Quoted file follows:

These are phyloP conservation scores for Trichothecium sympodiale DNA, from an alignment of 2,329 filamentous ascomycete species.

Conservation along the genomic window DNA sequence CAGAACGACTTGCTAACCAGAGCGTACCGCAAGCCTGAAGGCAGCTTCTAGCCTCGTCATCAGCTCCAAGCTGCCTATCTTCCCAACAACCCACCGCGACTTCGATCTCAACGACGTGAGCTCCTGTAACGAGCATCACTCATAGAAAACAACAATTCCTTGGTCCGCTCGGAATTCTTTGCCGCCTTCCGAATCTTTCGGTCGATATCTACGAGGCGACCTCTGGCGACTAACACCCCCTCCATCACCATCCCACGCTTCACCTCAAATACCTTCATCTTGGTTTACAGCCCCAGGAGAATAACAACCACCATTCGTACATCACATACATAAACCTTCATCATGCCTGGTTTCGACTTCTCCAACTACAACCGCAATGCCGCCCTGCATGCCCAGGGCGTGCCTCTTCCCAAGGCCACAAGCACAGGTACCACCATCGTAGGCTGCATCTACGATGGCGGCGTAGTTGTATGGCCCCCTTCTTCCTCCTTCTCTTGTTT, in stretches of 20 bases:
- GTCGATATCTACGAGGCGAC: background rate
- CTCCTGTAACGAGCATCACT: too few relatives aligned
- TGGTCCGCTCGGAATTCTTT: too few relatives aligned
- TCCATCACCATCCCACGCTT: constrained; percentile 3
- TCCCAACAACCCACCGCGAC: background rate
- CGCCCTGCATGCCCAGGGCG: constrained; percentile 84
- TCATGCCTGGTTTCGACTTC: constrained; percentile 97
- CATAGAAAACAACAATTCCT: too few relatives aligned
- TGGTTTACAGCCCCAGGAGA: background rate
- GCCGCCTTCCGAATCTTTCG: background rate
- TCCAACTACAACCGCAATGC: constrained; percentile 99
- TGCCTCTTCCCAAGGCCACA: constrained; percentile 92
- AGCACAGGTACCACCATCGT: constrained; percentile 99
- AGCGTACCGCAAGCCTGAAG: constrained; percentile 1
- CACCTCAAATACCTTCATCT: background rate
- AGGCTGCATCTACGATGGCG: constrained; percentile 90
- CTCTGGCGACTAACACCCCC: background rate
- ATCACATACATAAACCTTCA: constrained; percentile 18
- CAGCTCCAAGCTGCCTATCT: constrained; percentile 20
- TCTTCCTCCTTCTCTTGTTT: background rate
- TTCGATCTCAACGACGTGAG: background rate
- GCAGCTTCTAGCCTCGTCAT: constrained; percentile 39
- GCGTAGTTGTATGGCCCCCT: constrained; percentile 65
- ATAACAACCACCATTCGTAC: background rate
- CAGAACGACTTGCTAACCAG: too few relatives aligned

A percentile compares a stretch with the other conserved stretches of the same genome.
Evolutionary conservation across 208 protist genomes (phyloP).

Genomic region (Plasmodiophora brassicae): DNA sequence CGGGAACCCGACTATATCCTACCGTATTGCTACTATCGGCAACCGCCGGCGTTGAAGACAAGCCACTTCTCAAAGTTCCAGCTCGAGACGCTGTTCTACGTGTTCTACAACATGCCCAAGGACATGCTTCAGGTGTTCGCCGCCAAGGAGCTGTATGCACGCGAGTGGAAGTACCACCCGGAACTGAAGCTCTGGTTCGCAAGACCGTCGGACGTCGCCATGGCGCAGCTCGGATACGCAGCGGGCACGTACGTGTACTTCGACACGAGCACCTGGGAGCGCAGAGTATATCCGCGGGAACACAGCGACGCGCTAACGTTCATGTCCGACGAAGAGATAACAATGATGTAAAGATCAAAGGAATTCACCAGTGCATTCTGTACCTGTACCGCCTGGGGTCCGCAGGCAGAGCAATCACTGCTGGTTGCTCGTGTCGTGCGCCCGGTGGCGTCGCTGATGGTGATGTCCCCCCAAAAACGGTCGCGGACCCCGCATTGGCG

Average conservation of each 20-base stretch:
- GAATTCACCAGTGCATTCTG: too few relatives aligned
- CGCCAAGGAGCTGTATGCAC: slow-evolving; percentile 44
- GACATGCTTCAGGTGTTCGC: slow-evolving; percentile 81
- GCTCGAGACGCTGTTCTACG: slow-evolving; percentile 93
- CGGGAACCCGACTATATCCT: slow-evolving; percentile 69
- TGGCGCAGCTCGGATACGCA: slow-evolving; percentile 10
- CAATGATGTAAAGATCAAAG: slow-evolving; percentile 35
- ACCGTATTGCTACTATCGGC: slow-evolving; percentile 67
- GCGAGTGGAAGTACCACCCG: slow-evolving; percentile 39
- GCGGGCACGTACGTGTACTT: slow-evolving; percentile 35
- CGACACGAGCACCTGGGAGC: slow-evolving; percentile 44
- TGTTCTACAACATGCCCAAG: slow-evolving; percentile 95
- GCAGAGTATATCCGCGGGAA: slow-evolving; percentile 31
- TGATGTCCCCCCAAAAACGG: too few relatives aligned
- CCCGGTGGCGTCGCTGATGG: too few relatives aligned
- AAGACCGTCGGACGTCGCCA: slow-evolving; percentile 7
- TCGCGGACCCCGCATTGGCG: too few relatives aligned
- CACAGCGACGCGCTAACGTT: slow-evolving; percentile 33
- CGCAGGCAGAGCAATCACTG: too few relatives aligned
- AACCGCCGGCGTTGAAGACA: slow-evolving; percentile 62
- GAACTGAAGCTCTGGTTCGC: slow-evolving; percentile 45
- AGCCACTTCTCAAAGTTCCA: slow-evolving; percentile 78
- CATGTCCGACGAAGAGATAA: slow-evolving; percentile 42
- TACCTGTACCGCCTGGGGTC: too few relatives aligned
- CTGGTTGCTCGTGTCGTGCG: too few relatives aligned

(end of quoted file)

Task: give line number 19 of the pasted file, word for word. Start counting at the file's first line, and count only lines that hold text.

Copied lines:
- CTCTGGCGACTAACACCCCC: background rate